This morning I’m drinking some coffee from El Salvador. It’s grown in the rich soil on the side of an ancient volcano, 3000 feet above sea level. It’s one of the samples Kat roasted for our loan presentation last week. Kat’s sophisticated palate describes the flavour qualities as “malty and nutty”. She’s cooked the beans to a warm, medium roast, to enhance and not overwhelm the subtle flavour qualities.
Three years ago, before Kat & I started dating, I was drinking Maxwell House. I had no idea that coffee was something other than the course brown powder in the 2 kg tin I purchased at the grocery store. Offering Kat coffee from this tin was my first official faux pas. Ever seen a look of true horror? Just try offering Maxwell House to a coffee connoisseur. I imagine she’d have the same look if I offered her a used Kleenex.
I did not understand what the big deal was. Coffee is coffee right? It’s a constant in the background of our life, straining away in the automatic drip machine, quietly cooking down for an hour or so before the element shuts off. It’s a warm, brown liquid that serves it’s social purpose: it gives you the kick you need to stay awake through work or school. Its taste is blunted with cream and sugar, preferably Baileys. I had a vague idea that coffee grew in South America, I had no clue how it got from the plant to my cup.
Kat’s life was centered around coffee. She’d been apprenticing at a small roasting company for years. She knew the secret of the green bean – the potential locked inside the little seed, waiting to be coaxed into vibrant, complex flavour if the roast master has the skill, the experience, the sheer artistic talent to bring it out.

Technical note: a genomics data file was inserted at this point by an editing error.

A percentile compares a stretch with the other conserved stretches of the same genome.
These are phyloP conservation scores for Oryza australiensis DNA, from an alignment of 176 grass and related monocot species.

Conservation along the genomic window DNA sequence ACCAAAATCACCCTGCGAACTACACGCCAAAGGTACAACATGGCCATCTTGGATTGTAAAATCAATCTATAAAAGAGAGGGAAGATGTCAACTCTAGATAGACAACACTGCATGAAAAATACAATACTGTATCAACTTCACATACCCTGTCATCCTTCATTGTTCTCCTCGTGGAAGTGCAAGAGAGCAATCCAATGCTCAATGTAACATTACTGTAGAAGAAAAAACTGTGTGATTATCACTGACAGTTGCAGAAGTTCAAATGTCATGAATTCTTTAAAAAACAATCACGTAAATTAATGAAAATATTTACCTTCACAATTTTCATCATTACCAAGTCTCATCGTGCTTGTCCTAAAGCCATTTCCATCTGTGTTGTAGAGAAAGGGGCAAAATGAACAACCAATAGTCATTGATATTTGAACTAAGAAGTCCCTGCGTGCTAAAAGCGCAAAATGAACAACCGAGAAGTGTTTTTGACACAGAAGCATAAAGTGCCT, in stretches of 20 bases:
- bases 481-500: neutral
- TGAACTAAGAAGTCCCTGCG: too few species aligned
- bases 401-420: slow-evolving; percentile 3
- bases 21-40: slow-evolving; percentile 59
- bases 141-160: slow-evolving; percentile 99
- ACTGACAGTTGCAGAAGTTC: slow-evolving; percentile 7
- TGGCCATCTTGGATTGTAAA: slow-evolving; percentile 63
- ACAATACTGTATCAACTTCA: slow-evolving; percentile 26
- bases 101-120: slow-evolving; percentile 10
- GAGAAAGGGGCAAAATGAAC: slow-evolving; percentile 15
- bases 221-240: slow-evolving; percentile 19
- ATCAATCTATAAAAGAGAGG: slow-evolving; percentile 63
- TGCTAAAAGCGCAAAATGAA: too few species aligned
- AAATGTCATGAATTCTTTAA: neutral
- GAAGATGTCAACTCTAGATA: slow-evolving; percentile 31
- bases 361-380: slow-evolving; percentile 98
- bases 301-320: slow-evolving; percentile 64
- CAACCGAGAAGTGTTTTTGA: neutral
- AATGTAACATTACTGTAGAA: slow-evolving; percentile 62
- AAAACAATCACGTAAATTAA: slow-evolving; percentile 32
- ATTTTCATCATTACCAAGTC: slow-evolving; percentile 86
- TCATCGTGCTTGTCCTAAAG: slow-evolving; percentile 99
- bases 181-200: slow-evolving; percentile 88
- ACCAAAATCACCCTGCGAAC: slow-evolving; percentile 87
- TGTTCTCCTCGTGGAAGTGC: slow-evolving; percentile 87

The weekend following the 2 kg tin incident, Kat brought me three bags of coffee she’d roasted that week. Costa Rica, Peru and Ethiopia. All of them rich and mellow, each with distinct, pleasing notes of flavour: citrus, chocolate, floral. None of them bitter or acidic.
In the rush-rush city of six million people, where I, naturally a slow-riser in the morning, was required to battle for subway space and be at work as a functional accountant by EIGHT in the friggin’ morning, coffee was a necessity – it was my lifeline. I drank coffee to cope, to survive in the fast-paced, cut-throat Hogtown.
Yet here was coffee that was kind to my system. Flavours so pleasant, it actually helped me to relax, to feel like I was doing something special for myself in the morning as I rushed to be somewhere and something for someone else.
Coffee was the first of many things in my life to improve.
And here we are, three years later, drinking home-roasted El Salvador in a heart-breakingly beautiful town. We’re discussing the warehouse space we found and a second-hand roaster that’s too risky to buy. We’re anxious about moving at the end of the month, and marveling at how quickly everything is coming together. The coffee seed we planted almost a year ago is finally sprouting into life. Our life, and the coffee, is damn good.
(thank you coffeeresearch.org for the above image)